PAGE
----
For those expecting a close to 50/50 split between the backs once both are on the field together, they could be disappointed with Chubb getting more like a 65/35 split between the backs. Usage for NFL players is and always will be highly predicated by the investment in the player. Yes, there will be the occasional exceptions like undrafted free agent Phillip Lindsay outcarrying third round pick Royce Freeman 192-130 in their rookie campaigns. However, the early second round pick spent on Nick Chubb and the extension given to Duke Johnson will be motivation for the Browns to use them over Kareem Hunt on a one-year prove it deal. In summation, Hunt has the impending suspension risk and with his new home in Cleveland, he also has the added risk of falling behind on the depth chart and a team that isn’t desperate to use him. Many expected his ADP to climb after he signed with a team, but signing with a team with no need at running back may cause his value to stay stagnant at RB17 or possibly even fall slightly with no clear picture for his 2019 and future production in Cleveland. There’s just too much information yet to come to make a truly educated dynasty decision in regards to Hunt’s true value.
Nick Chubb, RB CLE
After making Carlos Hyde expendable, Chubb really turned it on last year, ending just four yards short of a 1,000 yard season, despite only starting those nine games. Chubb’s healthy average of 5.2 yards per carry and ability to produce long runs showed the promise many had for him early on during his illustrious career at the University of Georgia.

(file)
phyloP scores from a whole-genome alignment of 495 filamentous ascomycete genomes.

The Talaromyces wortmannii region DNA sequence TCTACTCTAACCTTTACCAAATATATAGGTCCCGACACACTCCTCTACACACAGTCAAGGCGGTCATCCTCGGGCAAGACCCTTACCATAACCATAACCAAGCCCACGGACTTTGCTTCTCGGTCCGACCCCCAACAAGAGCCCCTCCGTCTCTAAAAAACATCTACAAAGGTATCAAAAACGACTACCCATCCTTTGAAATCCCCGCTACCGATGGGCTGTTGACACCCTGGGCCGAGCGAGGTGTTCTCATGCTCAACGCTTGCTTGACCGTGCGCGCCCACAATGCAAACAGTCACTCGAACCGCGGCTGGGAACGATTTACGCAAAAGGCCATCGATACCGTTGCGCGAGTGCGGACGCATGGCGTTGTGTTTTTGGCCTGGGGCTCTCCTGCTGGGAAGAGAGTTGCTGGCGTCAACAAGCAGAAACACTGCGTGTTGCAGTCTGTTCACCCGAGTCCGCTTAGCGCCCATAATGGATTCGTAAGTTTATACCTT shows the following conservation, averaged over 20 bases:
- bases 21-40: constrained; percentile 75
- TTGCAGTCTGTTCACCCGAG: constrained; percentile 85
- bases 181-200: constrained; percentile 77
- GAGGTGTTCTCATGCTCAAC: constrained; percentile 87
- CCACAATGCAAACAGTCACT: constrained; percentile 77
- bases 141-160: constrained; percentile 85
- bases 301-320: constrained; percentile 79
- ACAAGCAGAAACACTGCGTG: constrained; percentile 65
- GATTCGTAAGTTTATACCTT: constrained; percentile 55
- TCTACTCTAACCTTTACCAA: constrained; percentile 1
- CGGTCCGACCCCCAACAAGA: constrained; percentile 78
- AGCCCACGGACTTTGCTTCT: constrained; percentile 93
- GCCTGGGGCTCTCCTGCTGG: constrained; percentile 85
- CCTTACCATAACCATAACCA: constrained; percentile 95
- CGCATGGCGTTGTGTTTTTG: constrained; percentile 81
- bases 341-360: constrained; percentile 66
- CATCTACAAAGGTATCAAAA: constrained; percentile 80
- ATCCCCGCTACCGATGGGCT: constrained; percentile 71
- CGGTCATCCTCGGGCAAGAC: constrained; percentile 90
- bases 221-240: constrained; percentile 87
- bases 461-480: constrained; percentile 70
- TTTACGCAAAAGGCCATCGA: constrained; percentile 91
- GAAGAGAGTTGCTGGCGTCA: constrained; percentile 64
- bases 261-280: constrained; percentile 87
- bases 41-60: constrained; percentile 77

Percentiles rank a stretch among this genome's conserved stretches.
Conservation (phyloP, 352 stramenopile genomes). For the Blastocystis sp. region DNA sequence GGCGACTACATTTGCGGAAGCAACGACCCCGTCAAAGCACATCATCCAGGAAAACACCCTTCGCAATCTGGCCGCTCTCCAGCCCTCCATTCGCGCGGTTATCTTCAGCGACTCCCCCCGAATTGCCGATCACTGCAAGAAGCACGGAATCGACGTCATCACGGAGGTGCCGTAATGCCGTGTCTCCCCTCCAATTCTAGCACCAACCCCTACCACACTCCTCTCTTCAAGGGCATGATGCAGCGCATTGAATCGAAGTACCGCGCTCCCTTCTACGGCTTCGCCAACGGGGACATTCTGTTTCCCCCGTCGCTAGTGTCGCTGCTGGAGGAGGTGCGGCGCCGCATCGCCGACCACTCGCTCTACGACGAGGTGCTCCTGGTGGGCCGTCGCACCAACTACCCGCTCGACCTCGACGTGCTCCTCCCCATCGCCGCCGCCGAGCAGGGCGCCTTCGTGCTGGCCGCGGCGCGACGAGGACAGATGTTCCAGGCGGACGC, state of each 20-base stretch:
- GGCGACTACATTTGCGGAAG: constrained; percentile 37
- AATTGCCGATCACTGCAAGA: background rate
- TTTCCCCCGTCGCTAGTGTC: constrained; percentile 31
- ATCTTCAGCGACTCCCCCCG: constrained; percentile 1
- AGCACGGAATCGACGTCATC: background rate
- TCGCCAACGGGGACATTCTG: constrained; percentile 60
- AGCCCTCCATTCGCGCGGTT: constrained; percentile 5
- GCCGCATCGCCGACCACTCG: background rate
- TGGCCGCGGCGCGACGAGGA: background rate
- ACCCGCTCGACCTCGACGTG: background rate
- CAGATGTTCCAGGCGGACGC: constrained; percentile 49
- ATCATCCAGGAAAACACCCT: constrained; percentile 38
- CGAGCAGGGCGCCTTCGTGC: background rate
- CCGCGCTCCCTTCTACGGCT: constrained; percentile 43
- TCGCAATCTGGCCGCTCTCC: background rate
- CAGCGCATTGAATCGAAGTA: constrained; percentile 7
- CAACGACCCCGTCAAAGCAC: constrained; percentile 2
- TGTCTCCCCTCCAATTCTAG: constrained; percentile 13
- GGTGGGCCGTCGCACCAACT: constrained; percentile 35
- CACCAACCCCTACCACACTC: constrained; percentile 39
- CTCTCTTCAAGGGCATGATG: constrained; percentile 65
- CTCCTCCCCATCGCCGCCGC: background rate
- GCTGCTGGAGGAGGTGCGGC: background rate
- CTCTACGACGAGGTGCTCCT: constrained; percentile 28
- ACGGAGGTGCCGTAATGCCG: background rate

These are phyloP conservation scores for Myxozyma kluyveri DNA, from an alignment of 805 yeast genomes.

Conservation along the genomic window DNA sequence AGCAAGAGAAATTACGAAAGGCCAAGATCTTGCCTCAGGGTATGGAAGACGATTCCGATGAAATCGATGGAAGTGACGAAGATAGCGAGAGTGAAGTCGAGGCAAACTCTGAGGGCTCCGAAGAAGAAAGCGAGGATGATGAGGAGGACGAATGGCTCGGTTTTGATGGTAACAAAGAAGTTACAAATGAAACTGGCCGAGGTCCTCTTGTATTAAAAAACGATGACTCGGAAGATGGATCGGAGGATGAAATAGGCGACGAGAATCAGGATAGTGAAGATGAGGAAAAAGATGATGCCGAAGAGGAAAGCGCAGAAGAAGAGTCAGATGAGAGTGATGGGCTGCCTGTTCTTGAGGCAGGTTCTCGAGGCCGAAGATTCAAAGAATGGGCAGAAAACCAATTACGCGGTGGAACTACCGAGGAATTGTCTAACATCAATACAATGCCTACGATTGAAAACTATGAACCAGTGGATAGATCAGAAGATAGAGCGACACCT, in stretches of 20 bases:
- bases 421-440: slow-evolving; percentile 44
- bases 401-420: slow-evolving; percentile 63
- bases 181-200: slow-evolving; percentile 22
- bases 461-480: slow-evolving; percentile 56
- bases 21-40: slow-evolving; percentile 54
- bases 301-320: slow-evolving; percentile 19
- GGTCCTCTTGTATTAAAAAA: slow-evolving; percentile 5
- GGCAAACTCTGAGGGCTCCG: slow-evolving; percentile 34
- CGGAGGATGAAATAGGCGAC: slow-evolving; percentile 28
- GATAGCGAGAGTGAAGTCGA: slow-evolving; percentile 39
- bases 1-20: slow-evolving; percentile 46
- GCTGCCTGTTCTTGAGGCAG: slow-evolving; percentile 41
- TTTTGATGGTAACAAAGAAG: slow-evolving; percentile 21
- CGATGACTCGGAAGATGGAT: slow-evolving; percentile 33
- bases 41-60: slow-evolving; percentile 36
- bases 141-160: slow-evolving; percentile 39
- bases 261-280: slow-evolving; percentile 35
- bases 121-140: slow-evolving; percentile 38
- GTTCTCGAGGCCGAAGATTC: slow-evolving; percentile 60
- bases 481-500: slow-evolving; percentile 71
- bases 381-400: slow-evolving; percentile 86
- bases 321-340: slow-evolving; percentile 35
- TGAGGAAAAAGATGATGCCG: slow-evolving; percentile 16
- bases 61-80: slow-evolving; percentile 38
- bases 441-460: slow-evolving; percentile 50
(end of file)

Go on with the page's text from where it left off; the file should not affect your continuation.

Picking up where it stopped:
Make no mistake, the signing of Hunt isn’t a great thing for Chubb’s value at all. After all, the Browns just brought in an MVP caliber player who their GM is very, very familiar (and possibly even smitten) with. There is obvious risk with Hunt being suspended longer than the Browns think and possibly not even playing a down for them next season. However, if he’s reinstated and proves he’s over his issues, Hunt is going to inevitably eat into Chubb’s workload. On the positive front, Hunt is only on a one-year deal and it’s unlikely the Browns would really want to invest heavily in both running backs long-term, especially in this day and age where the position is somewhat interchangeable.
While this is clearly a short term buzzkill on Chubb’s value, owners shouldn’t overreact at this point until we know more about what Cleveland’s plans really are. In fact, it’s quite possible this could represent a nice buy low opportunity on those looking to acquire Chubb for the long haul. In short, this is no time to start selling low on your shares of Nick Chubb.
Duke Johnson, RB CLE
Duke Johnson’s dynasty value was already dipping due to the emergence of Chubb, as he was being drafted at 116 overall as the RB45 in January. With the signing of Hunt, it is fair to say that will drop even further in our March ADP, which will could actually make him even more of a value. Yes, valuing players on projected future transactions can be a dicey proposition, but I think it is unlikely all three of Chubb, Johnson and Hunt finish the 2019 season with the Browns. Johnson is more talented than his draft position indicates with an average of 58.75 catches for 542.25 receiving yards per year in his first four seasons in the NFL. There is some risk of Johnson being faded out of the offense with Hunt coming in, but Johnson being traded or Hunt not panning out in Cleveland are both more likely outcomes than Johnson serving as the third running back behind Chubb and Hunt in 2019. As with Chubb, this could be a time to buy.
Nathan can be found on twitter at @NPowellFF